I write every single day, first by hand and and then typing. I don't write for specific audiences, though my current project is a trilogy for teens. I've been writing all my life, and received my MFA from Columbia University and have won fellowships to the MacDowell Colony and the Sewanee Writers Conference. My books have been translated into Spanish, German, and Turkish. I read all of the time...yesterday it was The Great Gatsby. Again.

I love to hear from fans on Facebook and twitter...books coming up include The White Glove War (the Magnolia League sequel) and The Ghost Trees, an old-fashioned literary fiction novel about love gone awry.

My family and I live all over the place - we're currently in Italy, though I make sure we spend a good two months in South Carolina a year. I need my shrimp.

For more about me, check out www.katiecrouch.com. You can also find out about great giveaways at the Magnolia League Facebook page.

Customer Reviews

I didn't even end up finishing the book.
C. Williams
The main character is a pathetic woman who achieves nothing and gives in to drugs and abusive relationships seemingly because she has nothing better to do.
Bookgirl
There is writing talent here, but not enough sense of story or character.
Heather A. Conrad

Most Helpful Customer Reviews

28 of 30 people found the following review helpful By Heather A. Conrad on May 14, 2008
Format: Hardcover
Good writing, a page-turner, but there is no there there. After reading this book I feel I finally understand what the word slacker means. Sarah Walters, from Charleston, South Carolina, narrates this story about her girlhood through to her early thirties. She's into substance abuse and unkind men. The contrast of her affluent southern belle upbringing with her down and dirty lifestyle is handled with clever wit. But, the story is told too much on the surface, for me. It is a solipsistic tale, except there is no real tale--more a series of seemingly workshopped vignettes, or like a decoupage--a collage of scenes with a veneer of shellac. There are no interiors. It's as if Crouch takes the fiction writer's maxim "show don't tell" over the top and we have no idea, ever, what anyone is feeling. I found a riff on the Chinese to be offensive, even if it was triggered by Sarah's ex dating an Asian woman. One hopes it was meant to be ironic but because there is no reflection or interior expression, one can't know for sure. Equally, when Sarah and her boyfriend think it's hilarious to rent a car and drive onto the highway when they are both stoned, drinking beer and neither of them has driven in a year, it appears the reader is supposed to find this funny, too. There is writing talent here, but not enough sense of story or character. I'd be interested to see what Crouch does next, unless it's more of the same.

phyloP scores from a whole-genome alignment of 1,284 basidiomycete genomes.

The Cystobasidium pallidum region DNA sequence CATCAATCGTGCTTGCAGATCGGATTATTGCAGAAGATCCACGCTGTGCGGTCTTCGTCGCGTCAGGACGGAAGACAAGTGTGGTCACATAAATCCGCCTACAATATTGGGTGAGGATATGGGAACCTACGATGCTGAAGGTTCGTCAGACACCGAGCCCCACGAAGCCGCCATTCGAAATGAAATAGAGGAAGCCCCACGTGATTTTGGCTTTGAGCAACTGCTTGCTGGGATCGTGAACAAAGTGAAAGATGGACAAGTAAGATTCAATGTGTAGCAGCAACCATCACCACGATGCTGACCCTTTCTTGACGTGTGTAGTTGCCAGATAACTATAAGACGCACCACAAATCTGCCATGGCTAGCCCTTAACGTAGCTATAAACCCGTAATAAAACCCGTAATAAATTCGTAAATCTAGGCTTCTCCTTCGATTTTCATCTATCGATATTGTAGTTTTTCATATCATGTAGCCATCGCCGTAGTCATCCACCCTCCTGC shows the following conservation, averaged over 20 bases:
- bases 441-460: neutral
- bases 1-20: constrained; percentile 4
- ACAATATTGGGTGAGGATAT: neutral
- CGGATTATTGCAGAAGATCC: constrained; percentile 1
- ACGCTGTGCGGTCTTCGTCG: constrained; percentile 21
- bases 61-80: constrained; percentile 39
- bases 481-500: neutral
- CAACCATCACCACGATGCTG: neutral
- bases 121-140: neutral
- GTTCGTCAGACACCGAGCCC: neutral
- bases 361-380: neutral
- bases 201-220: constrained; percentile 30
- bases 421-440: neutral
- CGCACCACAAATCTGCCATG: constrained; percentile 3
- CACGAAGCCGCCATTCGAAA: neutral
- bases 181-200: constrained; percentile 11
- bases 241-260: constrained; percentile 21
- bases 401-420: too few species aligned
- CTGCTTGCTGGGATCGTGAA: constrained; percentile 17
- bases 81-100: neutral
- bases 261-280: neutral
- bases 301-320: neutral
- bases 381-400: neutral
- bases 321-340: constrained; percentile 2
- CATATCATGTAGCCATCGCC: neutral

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21 of 22 people found the following review helpful By Rocket on May 28, 2009
Format: Paperback
The author did an excellent job of bringing the reader into her world in the beginning of this book. However, about half way through, things started to fall apart, to the point where I had to wonder if I was indeed reading the same book, from chapter to chapter. I was disappointed that the freshness and pace dwindled into an aimless, disjointed mess of an end. Bottom line: I couldn't care less about any of the characters after reading the first half. Disappointing.
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20 of 25 people found the following review helpful By Armchair Interviews on April 4, 2008
Format: Hardcover
Sarah Walters grew up in Charleston trying to follow the rules. She attended Cotillion Training School to learn the dances and etiquette required of a debutante. As a member of the Camellia Society by birth, she will use these rules and skills all her enchanted life.

Sarah hears this from all directions, from her mother who drinks too much, from the Camellia Society mamas who always seem to be around, and from the other Camellias who attend Wednesday night classes.